The history of ISKCON’s Jagannatha Mandir in Mayapur, West Bengal.

By Syamagopika Devi Dasi

The history of ISKCON’s Jagannatha Mandir in Mayapur, West Bengal.

Five hundred years ago, at the time of Lord Chaitanya, there lived a very wonderful devotee named Jagadish Ganguli. His residence was in a small village near Mayapur. Although he was advanced in age, every year he would go on the nine-hundred-kilometer journey to Jagannatha Puri on foot to associate with his master, Sri Chaitanya Mahaprabhu, take darshana of his beloved Jagannatha, Baladeva, and Subhadra Devi, and participate in the all-auspicious Rathayatra festival.

One day, less than a month before his scheduled departure for Puri, Jagadish’s plans were foiled. He was stricken with a terrible disease that left him completely blind. Because he was optimistic by nature, this did not dampen his desire to make the yearly padayatra to Puri. He would no longer be able to see the divine, all-merciful forms of Lord Chaitanya and Lord Jagannatha; that was for sure. But still he could relish the sound of sweet kirtana and discourses given by exalted Vaishnavas.

His friends and associates, however, were not so keen on him traveling. They considered the annual pilgrimage too long and dangerous for a blind man and refused to take him with them. Jagadish was heartbroken. His existence in this world became a cause for his constant lamentation and despondency. Somehow he passed his days, calling out for the all-merciful Jagannatha to be merciful to him.

Then, one night, Lord Jagannatha appeared to His devotee in a dream. The Lord told him that on the following day when he went for his daily bath in the Ganges, a log would touch his head and restore his vision. The Lord instructed Jagadish to take that log to a nearby village and request a certain devotee carpenter there to carve a deity of Lord Jagannatha. The Lord also explained that at first the carpenter would refuse to do the work because he was a leper and his hands were very deformed. It was Jagadisha’s task to convince him to do the service. The Lord assured him that when the carpenter had completed the deity his leprosy would be cured.

At the break of dawn Jagadish woke from his dream and marveled at it. Eagerly he readied himself for his daily bath. He paid his obeisances to Mother Ganga and then entered her sacred waters. Lord Jagannatha’s words were quickly proven true. A log touched his head and promptly restored his vision. Enlivened by the Lord’s shower of mercy, he took the log and quickly proceeded towards the nearby village. After many hours, an exhausted Jagadish found the leper carpenter, who flatly refused to carve the deity.

The Reluctant Carpenter

He showed his deformed fingers and asked his expectant customer, “How is it possible for me to carve the divine form of the Lord with these hands?”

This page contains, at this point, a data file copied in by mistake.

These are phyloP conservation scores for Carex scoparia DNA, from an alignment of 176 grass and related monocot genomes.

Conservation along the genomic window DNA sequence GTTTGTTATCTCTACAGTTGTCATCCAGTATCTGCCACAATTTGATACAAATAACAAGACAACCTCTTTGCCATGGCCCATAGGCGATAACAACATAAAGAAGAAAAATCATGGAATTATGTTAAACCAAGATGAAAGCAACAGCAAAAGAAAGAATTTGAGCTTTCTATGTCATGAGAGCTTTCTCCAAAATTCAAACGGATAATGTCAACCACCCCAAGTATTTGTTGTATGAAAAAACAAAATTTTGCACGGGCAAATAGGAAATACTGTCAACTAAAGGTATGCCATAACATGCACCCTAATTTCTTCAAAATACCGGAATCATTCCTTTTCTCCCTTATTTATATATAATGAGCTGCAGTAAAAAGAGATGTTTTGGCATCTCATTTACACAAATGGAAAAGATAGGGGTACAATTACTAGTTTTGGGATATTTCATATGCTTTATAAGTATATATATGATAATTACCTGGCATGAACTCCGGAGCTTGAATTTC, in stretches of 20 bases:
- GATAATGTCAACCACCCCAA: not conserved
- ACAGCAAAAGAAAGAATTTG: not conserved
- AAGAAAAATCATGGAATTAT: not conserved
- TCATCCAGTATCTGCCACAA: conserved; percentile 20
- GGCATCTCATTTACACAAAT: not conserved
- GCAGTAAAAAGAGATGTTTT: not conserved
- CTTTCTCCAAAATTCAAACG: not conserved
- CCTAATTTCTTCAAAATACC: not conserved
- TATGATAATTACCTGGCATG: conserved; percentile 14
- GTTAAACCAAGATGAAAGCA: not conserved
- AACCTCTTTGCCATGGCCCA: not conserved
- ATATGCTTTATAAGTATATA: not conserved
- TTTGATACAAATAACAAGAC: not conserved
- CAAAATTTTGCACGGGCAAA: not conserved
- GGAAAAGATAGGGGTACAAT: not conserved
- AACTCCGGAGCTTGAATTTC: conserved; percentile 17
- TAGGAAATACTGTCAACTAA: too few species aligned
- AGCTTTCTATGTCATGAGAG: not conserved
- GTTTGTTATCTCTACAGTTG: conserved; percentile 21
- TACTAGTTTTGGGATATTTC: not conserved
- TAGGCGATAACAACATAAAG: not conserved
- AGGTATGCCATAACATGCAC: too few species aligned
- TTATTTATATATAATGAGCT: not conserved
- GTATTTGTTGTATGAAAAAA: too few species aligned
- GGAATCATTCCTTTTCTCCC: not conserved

An intense exchange followed, each devotee speaking his mind. Finally the leper agreed to carve Lord Jagannatha.

Jagadish lived with the devotee leper carpenter while he was carving his Lord. He saw him suffering terribly. Blood and pus oozed from the stumps that were once his fingers, and his face was distorted by pain. He wanted to stop this torturous work. Somehow or other Jagadish managed to convince him to continue and constantly spoke to him the pastimes of his beloved Lord Jagannatha to distract his mind from the pain. Finally the deity was completed, and to his amazement the devotee leper was cured of his leprosy.

In great pomp and celebration, Lord Jagannatha was carried to the site of the present temple, and His worship was established there.

A few nights later Jagadish had another dream. This time Lord Jagannatha instructed him to take some nearby neem wood and request the same carpenter to make the deities of Subhadra Devi and Lord Baladeva. The devotee carpenter was delighted to offer his service, and very soon Their Lordships were installed with great love and attention by their trusted devotee.

The Forgotten Lords

But then one day Jagadish left this mortal world. His beloved deities were neglected. Indeed, Lord Jagannatha, Subhadra Devi, and Lord Balarama were completely forgotten, and over time their temple deteriorated and collapsed around them.

Some centuries later, a local villager noticed a unique, beautiful blue flower growing on top of a termite hill.

Curious, he ventured closer and was amazed to hear a voice calling, “Please, please give Me some water.”

Quickly he began digging, eager to search out the owner of the voice that instructed and intrigued him. To his utter surprise he unearthed the beautiful transcendental trio: Lord Jagannatha, Subhadra Devi, and Lord Baladeva. He was further astonished to see that although the deities had been residing in the middle of a termite hill, their wood was miraculously unharmed. This event happened about sixty years ago. Once again a temple was constructed and elaborate worship established.

In 1978 the aging pujari of Their Lordships, his health failing, began to worry. He was fearful that history would repeat itself, and could not bear the thought of his beloved Lords being neglected and inconvenienced again. He decided to offer their property to ISKCON. On the Gaura Purnima day of 1978 the most auspicious transaction took place, and a beautiful new temple has since been constructed for Their Lordships’ pleasure.

The holy dhama of Sri Kshetra, or Jagannatha Puri, is eternally manifest in this holy place, and all the benefits one can attain by visiting Jagannatha Puri may be achieved visiting the Jagannatha Mandir at Simantadvipa in Sri Navadvipa-mandala. One of these many benefits is the opportunity to partake of Lord Jagannatha’s famous maha-prasadam. Lord Jagannatha’s mercy – in its most delicious form – is waiting for your visit, and surely you will be blessed once you visit Their Lordships.